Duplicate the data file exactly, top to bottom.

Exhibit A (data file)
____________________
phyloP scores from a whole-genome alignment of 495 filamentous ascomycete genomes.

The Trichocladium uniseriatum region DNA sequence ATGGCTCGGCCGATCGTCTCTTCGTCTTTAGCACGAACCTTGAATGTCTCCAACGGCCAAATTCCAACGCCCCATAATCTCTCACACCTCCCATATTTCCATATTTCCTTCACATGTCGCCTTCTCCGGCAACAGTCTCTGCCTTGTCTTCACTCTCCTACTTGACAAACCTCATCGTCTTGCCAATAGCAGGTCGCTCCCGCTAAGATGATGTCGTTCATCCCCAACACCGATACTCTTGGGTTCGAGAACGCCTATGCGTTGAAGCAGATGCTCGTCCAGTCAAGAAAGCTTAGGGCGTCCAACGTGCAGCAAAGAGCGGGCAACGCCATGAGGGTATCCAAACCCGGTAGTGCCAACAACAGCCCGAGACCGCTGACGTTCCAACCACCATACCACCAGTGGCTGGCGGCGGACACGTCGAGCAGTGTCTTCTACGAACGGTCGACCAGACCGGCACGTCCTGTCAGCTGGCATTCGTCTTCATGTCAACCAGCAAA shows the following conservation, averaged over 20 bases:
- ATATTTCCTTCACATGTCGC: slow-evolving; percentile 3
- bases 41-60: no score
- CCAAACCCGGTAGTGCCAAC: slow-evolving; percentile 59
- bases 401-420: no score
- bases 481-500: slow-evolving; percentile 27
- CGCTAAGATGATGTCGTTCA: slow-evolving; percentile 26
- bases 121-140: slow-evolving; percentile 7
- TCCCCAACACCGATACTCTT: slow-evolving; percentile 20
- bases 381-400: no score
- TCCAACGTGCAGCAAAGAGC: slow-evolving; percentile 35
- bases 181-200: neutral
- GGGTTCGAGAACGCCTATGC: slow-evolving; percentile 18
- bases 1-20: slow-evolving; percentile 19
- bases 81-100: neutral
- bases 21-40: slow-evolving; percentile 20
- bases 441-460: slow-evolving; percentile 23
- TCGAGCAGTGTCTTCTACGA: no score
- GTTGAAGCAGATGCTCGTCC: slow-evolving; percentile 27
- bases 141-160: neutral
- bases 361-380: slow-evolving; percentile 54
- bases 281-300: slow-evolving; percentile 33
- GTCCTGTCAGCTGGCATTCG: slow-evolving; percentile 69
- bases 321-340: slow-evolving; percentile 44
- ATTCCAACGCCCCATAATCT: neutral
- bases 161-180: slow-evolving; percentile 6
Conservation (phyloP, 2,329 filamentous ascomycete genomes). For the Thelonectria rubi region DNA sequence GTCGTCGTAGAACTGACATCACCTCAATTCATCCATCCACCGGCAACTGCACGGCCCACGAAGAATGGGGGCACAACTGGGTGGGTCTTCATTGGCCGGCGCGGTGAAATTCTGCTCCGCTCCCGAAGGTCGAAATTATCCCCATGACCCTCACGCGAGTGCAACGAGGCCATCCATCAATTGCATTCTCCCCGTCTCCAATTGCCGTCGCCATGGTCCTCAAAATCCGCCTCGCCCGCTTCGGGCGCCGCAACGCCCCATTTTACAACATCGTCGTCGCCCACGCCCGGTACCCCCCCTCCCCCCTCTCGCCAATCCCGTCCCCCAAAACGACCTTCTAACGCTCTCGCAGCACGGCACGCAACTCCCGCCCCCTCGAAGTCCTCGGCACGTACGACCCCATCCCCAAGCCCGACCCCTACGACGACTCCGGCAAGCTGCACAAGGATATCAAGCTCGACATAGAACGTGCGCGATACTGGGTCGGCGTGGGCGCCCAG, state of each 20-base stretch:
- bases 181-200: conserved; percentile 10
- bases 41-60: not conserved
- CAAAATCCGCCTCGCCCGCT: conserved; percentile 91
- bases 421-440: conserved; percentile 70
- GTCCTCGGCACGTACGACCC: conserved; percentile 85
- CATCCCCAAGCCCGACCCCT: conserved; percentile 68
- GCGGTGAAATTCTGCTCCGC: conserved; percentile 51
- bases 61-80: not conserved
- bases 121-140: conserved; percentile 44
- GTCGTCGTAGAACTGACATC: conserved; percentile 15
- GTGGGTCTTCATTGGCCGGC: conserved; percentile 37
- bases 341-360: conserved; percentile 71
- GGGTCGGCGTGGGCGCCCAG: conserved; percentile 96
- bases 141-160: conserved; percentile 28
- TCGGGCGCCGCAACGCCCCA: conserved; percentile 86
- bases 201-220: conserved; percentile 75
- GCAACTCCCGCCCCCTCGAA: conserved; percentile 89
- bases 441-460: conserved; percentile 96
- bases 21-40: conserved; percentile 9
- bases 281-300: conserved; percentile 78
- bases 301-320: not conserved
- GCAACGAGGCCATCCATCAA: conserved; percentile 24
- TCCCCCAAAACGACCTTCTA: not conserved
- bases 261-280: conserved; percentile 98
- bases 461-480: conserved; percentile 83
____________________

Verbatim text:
phyloP scores from a whole-genome alignment of 495 filamentous ascomycete genomes.

The Trichocladium uniseriatum region DNA sequence ATGGCTCGGCCGATCGTCTCTTCGTCTTTAGCACGAACCTTGAATGTCTCCAACGGCCAAATTCCAACGCCCCATAATCTCTCACACCTCCCATATTTCCATATTTCCTTCACATGTCGCCTTCTCCGGCAACAGTCTCTGCCTTGTCTTCACTCTCCTACTTGACAAACCTCATCGTCTTGCCAATAGCAGGTCGCTCCCGCTAAGATGATGTCGTTCATCCCCAACACCGATACTCTTGGGTTCGAGAACGCCTATGCGTTGAAGCAGATGCTCGTCCAGTCAAGAAAGCTTAGGGCGTCCAACGTGCAGCAAAGAGCGGGCAACGCCATGAGGGTATCCAAACCCGGTAGTGCCAACAACAGCCCGAGACCGCTGACGTTCCAACCACCATACCACCAGTGGCTGGCGGCGGACACGTCGAGCAGTGTCTTCTACGAACGGTCGACCAGACCGGCACGTCCTGTCAGCTGGCATTCGTCTTCATGTCAACCAGCAAA shows the following conservation, averaged over 20 bases:
- ATATTTCCTTCACATGTCGC: slow-evolving; percentile 3
- bases 41-60: no score
- CCAAACCCGGTAGTGCCAAC: slow-evolving; percentile 59
- bases 401-420: no score
- bases 481-500: slow-evolving; percentile 27
- CGCTAAGATGATGTCGTTCA: slow-evolving; percentile 26
- bases 121-140: slow-evolving; percentile 7
- TCCCCAACACCGATACTCTT: slow-evolving; percentile 20
- bases 381-400: no score
- TCCAACGTGCAGCAAAGAGC: slow-evolving; percentile 35
- bases 181-200: neutral
- GGGTTCGAGAACGCCTATGC: slow-evolving; percentile 18
- bases 1-20: slow-evolving; percentile 19
- bases 81-100: neutral
- bases 21-40: slow-evolving; percentile 20
- bases 441-460: slow-evolving; percentile 23
- TCGAGCAGTGTCTTCTACGA: no score
- GTTGAAGCAGATGCTCGTCC: slow-evolving; percentile 27
- bases 141-160: neutral
- bases 361-380: slow-evolving; percentile 54
- bases 281-300: slow-evolving; percentile 33
- GTCCTGTCAGCTGGCATTCG: slow-evolving; percentile 69
- bases 321-340: slow-evolving; percentile 44
- ATTCCAACGCCCCATAATCT: neutral
- bases 161-180: slow-evolving; percentile 6
Conservation (phyloP, 2,329 filamentous ascomycete genomes). For the Thelonectria rubi region DNA sequence GTCGTCGTAGAACTGACATCACCTCAATTCATCCATCCACCGGCAACTGCACGGCCCACGAAGAATGGGGGCACAACTGGGTGGGTCTTCATTGGCCGGCGCGGTGAAATTCTGCTCCGCTCCCGAAGGTCGAAATTATCCCCATGACCCTCACGCGAGTGCAACGAGGCCATCCATCAATTGCATTCTCCCCGTCTCCAATTGCCGTCGCCATGGTCCTCAAAATCCGCCTCGCCCGCTTCGGGCGCCGCAACGCCCCATTTTACAACATCGTCGTCGCCCACGCCCGGTACCCCCCCTCCCCCCTCTCGCCAATCCCGTCCCCCAAAACGACCTTCTAACGCTCTCGCAGCACGGCACGCAACTCCCGCCCCCTCGAAGTCCTCGGCACGTACGACCCCATCCCCAAGCCCGACCCCTACGACGACTCCGGCAAGCTGCACAAGGATATCAAGCTCGACATAGAACGTGCGCGATACTGGGTCGGCGTGGGCGCCCAG, state of each 20-base stretch:
- bases 181-200: conserved; percentile 10
- bases 41-60: not conserved
- CAAAATCCGCCTCGCCCGCT: conserved; percentile 91
- bases 421-440: conserved; percentile 70
- GTCCTCGGCACGTACGACCC: conserved; percentile 85
- CATCCCCAAGCCCGACCCCT: conserved; percentile 68
- GCGGTGAAATTCTGCTCCGC: conserved; percentile 51
- bases 61-80: not conserved
- bases 121-140: conserved; percentile 44
- GTCGTCGTAGAACTGACATC: conserved; percentile 15
- GTGGGTCTTCATTGGCCGGC: conserved; percentile 37
- bases 341-360: conserved; percentile 71
- GGGTCGGCGTGGGCGCCCAG: conserved; percentile 96
- bases 141-160: conserved; percentile 28
- TCGGGCGCCGCAACGCCCCA: conserved; percentile 86
- bases 201-220: conserved; percentile 75
- GCAACTCCCGCCCCCTCGAA: conserved; percentile 89
- bases 441-460: conserved; percentile 96
- bases 21-40: conserved; percentile 9
- bases 281-300: conserved; percentile 78
- bases 301-320: not conserved
- GCAACGAGGCCATCCATCAA: conserved; percentile 24
- TCCCCCAAAACGACCTTCTA: not conserved
- bases 261-280: conserved; percentile 98
- bases 461-480: conserved; percentile 83